6) I believe it's more about different peoples driving style and ability to adapt it to a new setup. Some people never learn it, and others say: Why didnt I do that much earlier. Most people are somewhere in between. If you choose to try it, be prepared on spending some time learning it. Also be prepared on giving up, and save that one-way in your pit box for another track.

Personally, I love it. It have cost me a lot of work with the setup, the problem was that I hadnt set the car right before mounting it. Last time I mounted my one-way diff, I cut 0,2-0,3 sec of my lap times, just like that. The one-way diff is in my car, to stay
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Old 01-28-2005, 06:54 AM   #35
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Default Re: Let me see if I understand

Quote:
Originally posted by imjonah
[Running stock 1/10 TC Elect (XXX-S) on large asphalt track]
1. On the back twisty part of the track [typically hairpins seperated by short straights] I should be able to negotiate the hairpins at a much higher speed?
2. Since most track layouts have a very gradual sweeper at the end of the straight away, which you can take at almost full throttle, I only use brakes just before that long fast turn ends and the first sharp turn occurs. Throughout the twisty part of the track I (an most of the stock class drivers I ask) do not use brake.

3. When people discuss "brake" do they consider the natural drag of the motor which occurs if you reduce the throttle part way, bbraking. or are they only talking about actually moving the trigger forward to engage the braking function?

4. Is their agreement that setting the transmitter so that neutral trigger causes a bit of forward movement helps make one way easier to drive; if so does this reduce some of its advantages.

5. Is there agreement that it will cause front out drives,suspension and CVDs to break more often?

6. Is there agreement that one ways are in general harder to drive or is it they are harder to drive mainly for people who are use to running diffs and whose skills and co-ordination is based on running diffs?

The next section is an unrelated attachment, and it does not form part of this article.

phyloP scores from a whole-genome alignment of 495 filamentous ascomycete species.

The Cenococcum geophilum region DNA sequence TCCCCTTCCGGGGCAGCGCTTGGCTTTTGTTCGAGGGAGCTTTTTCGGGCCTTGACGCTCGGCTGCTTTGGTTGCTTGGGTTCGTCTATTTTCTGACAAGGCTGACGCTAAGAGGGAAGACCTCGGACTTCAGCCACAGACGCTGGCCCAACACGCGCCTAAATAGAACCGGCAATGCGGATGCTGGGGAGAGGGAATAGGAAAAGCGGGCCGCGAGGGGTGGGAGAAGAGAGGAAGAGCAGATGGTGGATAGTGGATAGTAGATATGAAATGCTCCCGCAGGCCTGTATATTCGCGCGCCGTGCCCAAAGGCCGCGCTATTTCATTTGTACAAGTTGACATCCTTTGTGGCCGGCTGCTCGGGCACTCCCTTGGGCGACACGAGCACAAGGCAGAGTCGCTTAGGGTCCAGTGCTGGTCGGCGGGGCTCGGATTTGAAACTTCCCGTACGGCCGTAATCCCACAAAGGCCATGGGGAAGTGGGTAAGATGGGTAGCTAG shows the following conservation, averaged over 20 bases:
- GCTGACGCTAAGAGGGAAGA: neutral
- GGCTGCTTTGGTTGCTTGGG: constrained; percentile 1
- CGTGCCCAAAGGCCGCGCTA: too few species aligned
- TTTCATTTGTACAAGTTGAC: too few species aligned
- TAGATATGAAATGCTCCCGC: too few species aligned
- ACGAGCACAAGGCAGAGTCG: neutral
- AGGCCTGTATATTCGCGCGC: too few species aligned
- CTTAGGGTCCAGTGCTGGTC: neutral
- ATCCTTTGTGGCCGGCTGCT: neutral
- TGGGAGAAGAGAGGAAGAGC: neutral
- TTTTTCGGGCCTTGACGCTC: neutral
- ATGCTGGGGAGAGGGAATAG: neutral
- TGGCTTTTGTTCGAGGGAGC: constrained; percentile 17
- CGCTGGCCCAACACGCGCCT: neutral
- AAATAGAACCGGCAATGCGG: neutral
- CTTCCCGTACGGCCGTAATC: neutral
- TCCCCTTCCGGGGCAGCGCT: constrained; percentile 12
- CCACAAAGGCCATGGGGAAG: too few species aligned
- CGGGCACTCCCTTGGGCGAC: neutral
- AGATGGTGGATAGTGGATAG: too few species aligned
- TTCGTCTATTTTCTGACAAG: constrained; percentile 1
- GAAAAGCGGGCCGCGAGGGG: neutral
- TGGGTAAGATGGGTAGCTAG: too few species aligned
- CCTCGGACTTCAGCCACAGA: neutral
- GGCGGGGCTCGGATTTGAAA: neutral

1. Yes
2. Don't even brake, just try to release throttle at the right timing before the turn to slow down sufficiently to apex it
3. If you ask me, with a one-way installed, braking would 95% of the time mean slowing down with the drag of the motor.
4. I don't do this, just try to be more smooth on the throttle trigger. Of course this is much easier said than done, but practice makes perfect. Again, maybe some motors/drivetrains have such incredible drag that a bit of coasting is needed, but I've never needed any.
5. Yes, usually the drive pin of the CVD will wear from excessive contact with the outdrive cups of the one-way. In crash, a one-way will also cause much more severe damage to the whole car.
6. At the beginning it's much harder to drive a one-way car becos it requires the reflex NOT TO brake, which is not what we do when driving normal 1:1 cars. When you get the hang of just releasing forward throttle rather than pulling the brakes, and manage to time the slowing down, it's not very difficult.

I wouldn't call myself an expert or hot shot, but i can manage with a one-way, I'm much faster with it. All it takes is some adjusting and a higher awareness level.
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Old 01-28-2005, 08:03 AM   #36
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Default Re: Re: Let me see if I understand

Quote:
Originally posted by lee82gx
I wouldn't call myself an expert or hot shot, but i can manage with a one-way, I'm much faster with it. All it takes is some adjusting and a higher awareness level.
Amen,
Oneways rock but take work to get use to them, Most people who hate them don;t set up there cars right to use a one way. I did say most not all, NO FLAMES just my observation.
Hope this helps,
Stephen <><
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Old 01-28-2005, 08:55 AM   #37
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Default Re: Re: Re: Let me see if I understand

Quote:
Originally posted by Mr. Shookie
Amen,
Oneways rock but take work to get use to them, Most people who hate them don;t set up there cars right to use a one way. I did say most not all, NO FLAMES just my observation.
Hope this helps,
Stephen <><
:Flame shields on

I tend to say, you're right about this.